From The Art and Popular Culture Encyclopedia
The first person to be interred there was Geoffrey Chaucer, whose burial in the abbey owed more to his position as Clerk of Works of the Palace of Westminster than to his fame as a writer. However, the erection of a magnificent tomb by Nicholas Brigham to Chaucer in the middle of the sixteenth century and the nearby burial of Edmund Spenser in 1599 started a tradition that is still upheld, although the area also houses the tombs of several Canons and Deans of the abbey. Also buried here is Thomas Parr, who it is said died at the age of 152 in 1635 after having seen ten sovereigns on the throne.
Burial or commemoration in the Abbey did not always occur at or soon after the time of death. Lord Byron, for example, whose poetry was admired but who maintained a scandalous lifestyle, died in 1824 but was not given a memorial until 1969. Even William Shakespeare, buried at Stratford-upon-Avon in 1616, was not honoured with a monument until 1740 when one designed by William Kent was constructed in Poets' Corner.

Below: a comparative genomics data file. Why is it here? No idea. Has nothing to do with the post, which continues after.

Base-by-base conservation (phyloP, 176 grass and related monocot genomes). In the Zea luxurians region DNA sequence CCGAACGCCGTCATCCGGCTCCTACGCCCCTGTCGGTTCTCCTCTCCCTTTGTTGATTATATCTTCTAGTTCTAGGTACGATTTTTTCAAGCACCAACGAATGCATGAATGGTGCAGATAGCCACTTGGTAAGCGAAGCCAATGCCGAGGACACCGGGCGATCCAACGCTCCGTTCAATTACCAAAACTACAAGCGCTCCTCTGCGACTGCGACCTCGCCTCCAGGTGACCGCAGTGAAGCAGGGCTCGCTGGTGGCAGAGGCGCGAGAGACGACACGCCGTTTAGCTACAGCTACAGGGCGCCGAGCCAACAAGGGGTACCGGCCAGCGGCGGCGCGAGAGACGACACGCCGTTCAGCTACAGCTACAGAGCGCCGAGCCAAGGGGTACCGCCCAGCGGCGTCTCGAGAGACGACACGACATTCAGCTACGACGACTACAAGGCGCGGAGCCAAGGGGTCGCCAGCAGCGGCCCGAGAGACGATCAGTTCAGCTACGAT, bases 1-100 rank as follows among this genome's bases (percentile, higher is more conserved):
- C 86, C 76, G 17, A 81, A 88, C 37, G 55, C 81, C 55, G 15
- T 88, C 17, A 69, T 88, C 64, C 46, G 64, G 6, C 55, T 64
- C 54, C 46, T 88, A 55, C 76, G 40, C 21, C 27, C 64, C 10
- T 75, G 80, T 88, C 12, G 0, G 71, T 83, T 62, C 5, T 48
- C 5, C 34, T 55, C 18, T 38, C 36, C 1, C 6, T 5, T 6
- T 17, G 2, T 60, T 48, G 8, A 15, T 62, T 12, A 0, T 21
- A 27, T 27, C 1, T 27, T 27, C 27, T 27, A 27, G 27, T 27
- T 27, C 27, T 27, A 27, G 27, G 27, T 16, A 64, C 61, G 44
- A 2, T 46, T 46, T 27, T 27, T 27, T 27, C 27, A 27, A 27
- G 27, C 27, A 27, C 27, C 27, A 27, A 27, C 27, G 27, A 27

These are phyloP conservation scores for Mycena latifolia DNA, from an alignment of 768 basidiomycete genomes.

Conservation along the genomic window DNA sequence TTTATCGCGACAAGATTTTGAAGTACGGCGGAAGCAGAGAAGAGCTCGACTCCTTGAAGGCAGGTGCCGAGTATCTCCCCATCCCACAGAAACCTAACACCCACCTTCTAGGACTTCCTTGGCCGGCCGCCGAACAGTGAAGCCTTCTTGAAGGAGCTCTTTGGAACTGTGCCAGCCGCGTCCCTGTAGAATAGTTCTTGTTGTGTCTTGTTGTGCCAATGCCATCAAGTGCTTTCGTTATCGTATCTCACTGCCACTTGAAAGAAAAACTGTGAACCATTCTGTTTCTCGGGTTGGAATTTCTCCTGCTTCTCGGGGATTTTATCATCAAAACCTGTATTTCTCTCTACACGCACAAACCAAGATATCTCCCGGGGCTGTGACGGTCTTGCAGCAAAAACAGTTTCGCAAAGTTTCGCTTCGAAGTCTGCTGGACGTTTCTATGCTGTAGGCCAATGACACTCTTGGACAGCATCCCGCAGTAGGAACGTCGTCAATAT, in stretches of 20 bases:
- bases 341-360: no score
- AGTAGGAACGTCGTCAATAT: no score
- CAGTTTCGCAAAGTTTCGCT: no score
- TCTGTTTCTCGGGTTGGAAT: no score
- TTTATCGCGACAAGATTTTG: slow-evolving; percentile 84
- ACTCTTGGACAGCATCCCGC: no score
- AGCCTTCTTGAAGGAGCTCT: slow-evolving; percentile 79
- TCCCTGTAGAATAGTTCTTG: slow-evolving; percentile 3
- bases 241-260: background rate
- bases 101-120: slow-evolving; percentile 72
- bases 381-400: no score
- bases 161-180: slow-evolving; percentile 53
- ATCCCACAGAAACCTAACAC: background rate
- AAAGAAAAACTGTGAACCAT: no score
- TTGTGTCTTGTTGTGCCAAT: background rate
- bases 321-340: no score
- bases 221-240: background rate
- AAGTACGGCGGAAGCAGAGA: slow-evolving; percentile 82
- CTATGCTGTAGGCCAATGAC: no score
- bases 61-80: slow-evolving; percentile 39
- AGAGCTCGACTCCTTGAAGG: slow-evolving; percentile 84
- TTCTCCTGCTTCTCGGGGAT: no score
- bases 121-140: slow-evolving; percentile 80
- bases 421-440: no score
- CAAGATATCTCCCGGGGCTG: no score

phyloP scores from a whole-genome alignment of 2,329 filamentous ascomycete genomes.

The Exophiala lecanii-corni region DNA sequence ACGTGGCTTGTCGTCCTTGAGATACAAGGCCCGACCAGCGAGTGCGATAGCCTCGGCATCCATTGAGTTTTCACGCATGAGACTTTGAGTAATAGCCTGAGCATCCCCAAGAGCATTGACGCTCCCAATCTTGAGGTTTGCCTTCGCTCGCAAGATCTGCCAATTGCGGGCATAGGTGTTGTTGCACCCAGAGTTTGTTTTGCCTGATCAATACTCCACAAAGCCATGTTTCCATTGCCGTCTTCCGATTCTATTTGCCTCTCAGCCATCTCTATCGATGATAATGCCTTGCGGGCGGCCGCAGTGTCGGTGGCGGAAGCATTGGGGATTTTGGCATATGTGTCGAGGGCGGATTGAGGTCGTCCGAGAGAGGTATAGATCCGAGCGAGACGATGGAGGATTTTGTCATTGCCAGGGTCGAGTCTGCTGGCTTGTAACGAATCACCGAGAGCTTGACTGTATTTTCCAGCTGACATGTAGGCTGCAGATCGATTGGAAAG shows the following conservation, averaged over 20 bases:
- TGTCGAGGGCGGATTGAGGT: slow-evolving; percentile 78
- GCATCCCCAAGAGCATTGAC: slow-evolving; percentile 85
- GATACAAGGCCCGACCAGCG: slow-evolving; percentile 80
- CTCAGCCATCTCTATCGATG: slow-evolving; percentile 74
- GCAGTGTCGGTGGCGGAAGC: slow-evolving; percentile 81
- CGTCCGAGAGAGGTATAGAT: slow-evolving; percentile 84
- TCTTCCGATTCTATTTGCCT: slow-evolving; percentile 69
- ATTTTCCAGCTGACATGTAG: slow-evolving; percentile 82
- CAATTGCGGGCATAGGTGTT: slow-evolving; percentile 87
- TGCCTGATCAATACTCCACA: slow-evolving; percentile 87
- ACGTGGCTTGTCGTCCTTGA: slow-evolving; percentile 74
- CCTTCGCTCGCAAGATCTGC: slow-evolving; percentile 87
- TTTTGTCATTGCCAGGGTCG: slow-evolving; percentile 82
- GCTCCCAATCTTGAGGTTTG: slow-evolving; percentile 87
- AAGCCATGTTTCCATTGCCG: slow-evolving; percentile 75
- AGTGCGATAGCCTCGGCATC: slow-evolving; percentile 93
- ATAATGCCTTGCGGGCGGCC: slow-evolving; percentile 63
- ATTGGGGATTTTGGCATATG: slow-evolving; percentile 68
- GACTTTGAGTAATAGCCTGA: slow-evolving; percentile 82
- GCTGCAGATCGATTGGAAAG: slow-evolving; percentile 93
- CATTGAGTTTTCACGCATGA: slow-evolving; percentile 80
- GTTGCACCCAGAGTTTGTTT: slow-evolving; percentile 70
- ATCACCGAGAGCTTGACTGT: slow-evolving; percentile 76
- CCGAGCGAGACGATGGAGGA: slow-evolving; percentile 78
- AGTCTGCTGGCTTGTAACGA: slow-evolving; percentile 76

- While Butler, needy wretch, was yet alive,
- No generous patron would a dinner give;
- See him, when starv'd to death, and turn'd to dust,
- Presented with a monumental bust.
- The poet's fate is here in emblem shown,
- He ask'd for bread, and he received a stone.